We’re all legally obligated to pay our taxes, but that doesn’t mean you should pay more than what you owe. Every year, taxpayers give their hard-earned money to the IRS just because they aren’t aware of all of the possible tax deductions they can take. Odds are, you’re one of them.
By being aware of commonly missed tax deductions, you may be able to keep more of your money in your own bank account, rather than Uncle Sam’s.
Money spent looking for a job
Millions of Americans were looking for a job in 2015, but how many knew they could write off expenses related to their job hunt? Whether you’re successful in landing that job or not, you should always keep track of job-search expenses because you can deduct those costs as miscellaneous expenses when itemizing deductions.
Deductible expenses include transportation, including parking and tolls; food and lodging expenses if your search required you to be away from home overnight; cost of printing resumes, postage, business cards, employment agency fees and almost anything else related specifically to finding a job.
Moving expenses required for your job
Perhaps you managed to land a job that required you to move – your new employer must be at least 50 miles away from your old home – and your employer doesn’t pay that expense, you can write off your moving expenses.
If you qualify, you can deduct the cost of moving yourself and your household items to your new destination. If you drive your own car to move, you can also deduct mileage as well as any parking fees and tolls.
Cost of making your home more energy efficient
Energy efficiency upgrades to your home may also give you a tax break. For the 2016 tax year, the credit is currently 10 percent of what you paid, up to $500. For example, you may be able to claim a 10 percent credit for things like adding qualified energy efficient insulation, doors, windows or a roof, as well as installing energy-efficient heating or air-conditioning systems.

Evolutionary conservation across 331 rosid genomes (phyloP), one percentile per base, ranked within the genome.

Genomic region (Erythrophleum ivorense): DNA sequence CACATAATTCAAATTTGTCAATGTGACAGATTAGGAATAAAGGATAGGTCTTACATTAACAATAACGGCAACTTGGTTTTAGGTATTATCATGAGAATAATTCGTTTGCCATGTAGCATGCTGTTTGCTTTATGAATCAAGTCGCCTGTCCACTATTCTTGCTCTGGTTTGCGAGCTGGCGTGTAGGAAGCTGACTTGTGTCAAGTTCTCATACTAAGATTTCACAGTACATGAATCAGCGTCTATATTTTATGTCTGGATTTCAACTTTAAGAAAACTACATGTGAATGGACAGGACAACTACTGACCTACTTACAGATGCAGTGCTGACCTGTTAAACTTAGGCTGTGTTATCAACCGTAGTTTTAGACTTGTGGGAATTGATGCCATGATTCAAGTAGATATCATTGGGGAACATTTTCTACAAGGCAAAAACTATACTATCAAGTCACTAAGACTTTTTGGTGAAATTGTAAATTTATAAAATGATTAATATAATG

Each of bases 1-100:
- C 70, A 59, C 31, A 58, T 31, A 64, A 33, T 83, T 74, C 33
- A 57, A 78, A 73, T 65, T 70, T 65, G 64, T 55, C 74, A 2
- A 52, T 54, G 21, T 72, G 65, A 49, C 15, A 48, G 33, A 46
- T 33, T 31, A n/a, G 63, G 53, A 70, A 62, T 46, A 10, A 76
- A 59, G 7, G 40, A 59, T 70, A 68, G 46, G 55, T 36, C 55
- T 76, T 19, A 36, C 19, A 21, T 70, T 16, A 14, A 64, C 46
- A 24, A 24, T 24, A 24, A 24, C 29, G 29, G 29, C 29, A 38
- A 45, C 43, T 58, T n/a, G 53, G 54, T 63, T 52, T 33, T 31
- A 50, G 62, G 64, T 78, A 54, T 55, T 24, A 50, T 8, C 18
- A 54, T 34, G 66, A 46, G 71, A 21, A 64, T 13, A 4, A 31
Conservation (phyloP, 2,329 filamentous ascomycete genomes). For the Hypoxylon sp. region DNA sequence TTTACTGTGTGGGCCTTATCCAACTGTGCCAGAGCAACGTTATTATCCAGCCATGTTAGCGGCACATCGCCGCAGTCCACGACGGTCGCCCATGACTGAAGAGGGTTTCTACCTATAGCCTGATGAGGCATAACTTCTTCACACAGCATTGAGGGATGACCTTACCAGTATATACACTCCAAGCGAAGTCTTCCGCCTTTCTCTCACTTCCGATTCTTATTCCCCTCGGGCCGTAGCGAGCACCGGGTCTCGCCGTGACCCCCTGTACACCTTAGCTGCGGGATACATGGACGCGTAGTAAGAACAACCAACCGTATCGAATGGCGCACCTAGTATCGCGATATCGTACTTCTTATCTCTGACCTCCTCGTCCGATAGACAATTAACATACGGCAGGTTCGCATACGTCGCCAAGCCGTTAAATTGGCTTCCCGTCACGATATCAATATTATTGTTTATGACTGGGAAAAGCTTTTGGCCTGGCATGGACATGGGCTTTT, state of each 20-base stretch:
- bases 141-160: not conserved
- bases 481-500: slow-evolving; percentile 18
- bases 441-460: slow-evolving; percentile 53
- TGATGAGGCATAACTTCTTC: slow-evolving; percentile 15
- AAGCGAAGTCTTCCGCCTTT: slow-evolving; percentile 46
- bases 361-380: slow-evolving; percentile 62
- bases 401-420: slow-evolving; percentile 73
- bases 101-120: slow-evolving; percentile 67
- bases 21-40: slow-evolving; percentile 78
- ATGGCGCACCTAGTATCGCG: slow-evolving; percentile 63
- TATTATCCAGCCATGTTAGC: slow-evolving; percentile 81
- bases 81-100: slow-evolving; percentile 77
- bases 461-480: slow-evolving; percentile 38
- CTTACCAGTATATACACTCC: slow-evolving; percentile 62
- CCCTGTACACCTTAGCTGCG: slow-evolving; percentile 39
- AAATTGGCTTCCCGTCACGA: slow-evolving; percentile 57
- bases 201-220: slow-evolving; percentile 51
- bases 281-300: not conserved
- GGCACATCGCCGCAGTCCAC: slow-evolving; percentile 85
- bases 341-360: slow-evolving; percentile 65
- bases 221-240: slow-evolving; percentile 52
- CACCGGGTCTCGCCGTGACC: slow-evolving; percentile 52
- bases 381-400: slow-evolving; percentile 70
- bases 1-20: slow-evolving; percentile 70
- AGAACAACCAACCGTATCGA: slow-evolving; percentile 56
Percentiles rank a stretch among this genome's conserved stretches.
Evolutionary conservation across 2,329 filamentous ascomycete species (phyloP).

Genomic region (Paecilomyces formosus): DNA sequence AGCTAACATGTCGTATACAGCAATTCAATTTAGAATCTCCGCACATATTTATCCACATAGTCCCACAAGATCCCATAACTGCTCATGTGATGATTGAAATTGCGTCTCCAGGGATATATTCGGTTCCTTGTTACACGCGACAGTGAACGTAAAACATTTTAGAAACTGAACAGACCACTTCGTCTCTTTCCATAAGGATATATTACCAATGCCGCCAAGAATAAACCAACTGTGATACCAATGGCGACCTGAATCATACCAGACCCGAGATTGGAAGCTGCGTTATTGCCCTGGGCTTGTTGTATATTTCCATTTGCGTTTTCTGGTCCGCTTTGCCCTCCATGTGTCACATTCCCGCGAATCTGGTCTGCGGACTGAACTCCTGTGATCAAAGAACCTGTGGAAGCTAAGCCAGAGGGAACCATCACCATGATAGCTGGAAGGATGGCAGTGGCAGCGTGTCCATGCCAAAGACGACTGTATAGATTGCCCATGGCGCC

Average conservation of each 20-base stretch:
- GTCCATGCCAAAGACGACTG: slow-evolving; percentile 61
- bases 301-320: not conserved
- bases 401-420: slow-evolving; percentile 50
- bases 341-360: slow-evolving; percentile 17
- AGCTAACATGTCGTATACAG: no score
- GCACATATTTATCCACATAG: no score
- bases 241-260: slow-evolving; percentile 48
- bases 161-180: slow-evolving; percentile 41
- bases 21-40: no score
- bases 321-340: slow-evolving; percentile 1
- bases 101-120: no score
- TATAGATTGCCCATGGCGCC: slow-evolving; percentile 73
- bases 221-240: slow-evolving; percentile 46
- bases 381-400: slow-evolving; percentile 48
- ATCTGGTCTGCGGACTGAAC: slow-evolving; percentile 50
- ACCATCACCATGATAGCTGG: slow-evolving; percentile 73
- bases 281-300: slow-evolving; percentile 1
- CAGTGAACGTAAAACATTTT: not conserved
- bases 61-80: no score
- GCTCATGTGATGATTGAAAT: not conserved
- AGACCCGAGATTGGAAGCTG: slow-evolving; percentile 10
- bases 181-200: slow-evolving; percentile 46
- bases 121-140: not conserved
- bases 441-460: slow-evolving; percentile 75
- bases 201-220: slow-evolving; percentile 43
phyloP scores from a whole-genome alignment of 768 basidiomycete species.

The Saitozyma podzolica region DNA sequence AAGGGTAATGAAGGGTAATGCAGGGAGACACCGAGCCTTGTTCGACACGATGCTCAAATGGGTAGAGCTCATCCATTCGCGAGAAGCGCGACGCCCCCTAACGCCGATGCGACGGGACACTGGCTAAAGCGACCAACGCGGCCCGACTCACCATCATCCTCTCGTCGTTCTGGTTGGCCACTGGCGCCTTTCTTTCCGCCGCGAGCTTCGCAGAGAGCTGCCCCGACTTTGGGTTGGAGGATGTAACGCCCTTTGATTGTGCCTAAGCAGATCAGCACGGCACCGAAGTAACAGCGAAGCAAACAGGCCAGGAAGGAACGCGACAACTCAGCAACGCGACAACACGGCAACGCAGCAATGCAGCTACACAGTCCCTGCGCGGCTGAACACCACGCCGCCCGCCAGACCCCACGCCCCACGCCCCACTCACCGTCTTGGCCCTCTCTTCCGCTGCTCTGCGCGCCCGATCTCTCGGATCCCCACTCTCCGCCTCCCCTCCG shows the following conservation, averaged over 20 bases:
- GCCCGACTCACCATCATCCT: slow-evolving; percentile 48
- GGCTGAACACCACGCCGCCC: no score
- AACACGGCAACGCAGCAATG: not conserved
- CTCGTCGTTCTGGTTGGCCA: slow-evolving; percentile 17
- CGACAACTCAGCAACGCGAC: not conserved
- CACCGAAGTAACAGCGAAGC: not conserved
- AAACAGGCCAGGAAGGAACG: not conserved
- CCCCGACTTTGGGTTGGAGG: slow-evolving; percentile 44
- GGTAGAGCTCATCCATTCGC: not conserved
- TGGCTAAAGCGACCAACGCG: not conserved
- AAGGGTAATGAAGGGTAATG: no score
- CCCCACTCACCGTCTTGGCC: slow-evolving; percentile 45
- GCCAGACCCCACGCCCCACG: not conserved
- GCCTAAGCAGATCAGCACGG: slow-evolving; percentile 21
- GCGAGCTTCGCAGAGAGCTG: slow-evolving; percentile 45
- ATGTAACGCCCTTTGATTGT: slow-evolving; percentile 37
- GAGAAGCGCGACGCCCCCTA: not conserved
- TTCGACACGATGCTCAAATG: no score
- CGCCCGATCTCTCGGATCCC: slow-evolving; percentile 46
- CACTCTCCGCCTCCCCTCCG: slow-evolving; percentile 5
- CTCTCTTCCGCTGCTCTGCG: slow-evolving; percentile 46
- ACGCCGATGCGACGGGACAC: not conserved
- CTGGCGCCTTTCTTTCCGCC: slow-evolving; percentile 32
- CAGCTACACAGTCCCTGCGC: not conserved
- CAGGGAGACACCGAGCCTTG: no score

Taking care of a parent
Just about everyone knows to claim children as dependents, but most don’t realizing that caring for an elderly or disabled parent may mean that you can claim them as a dependent. The relative doesn’t necessarily have to live with you either. Taking care of other relatives may also qualify, such as a grandparent, aunt, uncle, niece or nephew.
Currently, to claim a dependent, certain criteria must be met, such as a limit on the dependent’s income, and the amount of time you spent caring for the dependent during the year (you must have provided at least half of their support).
You may also be able to deduct any medical expenses related to their care, as well as costs paid for the care of your dependent while you were working or looking for work.
Be aware of which tax deductions can increase the odds of being audited
While you should never be afraid to take a deduction earned legitimately (with records to back it up), you should also be aware of which deductions increase the odds of an audit, and proceed more cautiously.
Taking a very large deduction, which means one that makes up a high percentage of your income, could trigger an audit, no matter what type of deduction it is. For example, if you earn around $30,000 a year and claim you’ve donated $10,000 to charity, the IRS is probably going to be curious. A $10,000 donation made by someone who makes over $100,000, on the other hand, probably won’t attract the agency’s attention.
If you earn money from a hobby, say dabbling in freelance writing, or selling handcrafted items on Etsy, you have to report it as income on your tax return, You can also deduct expenses related to your money-earning hobby. The risk comes with reporting more expenses than earnings.
The IRS also raises an eyebrow when it comes to certain business expenses like travel and entertainment. If you’re writing off a lot more than other people who have the same occupation, you may be flagged for an audit.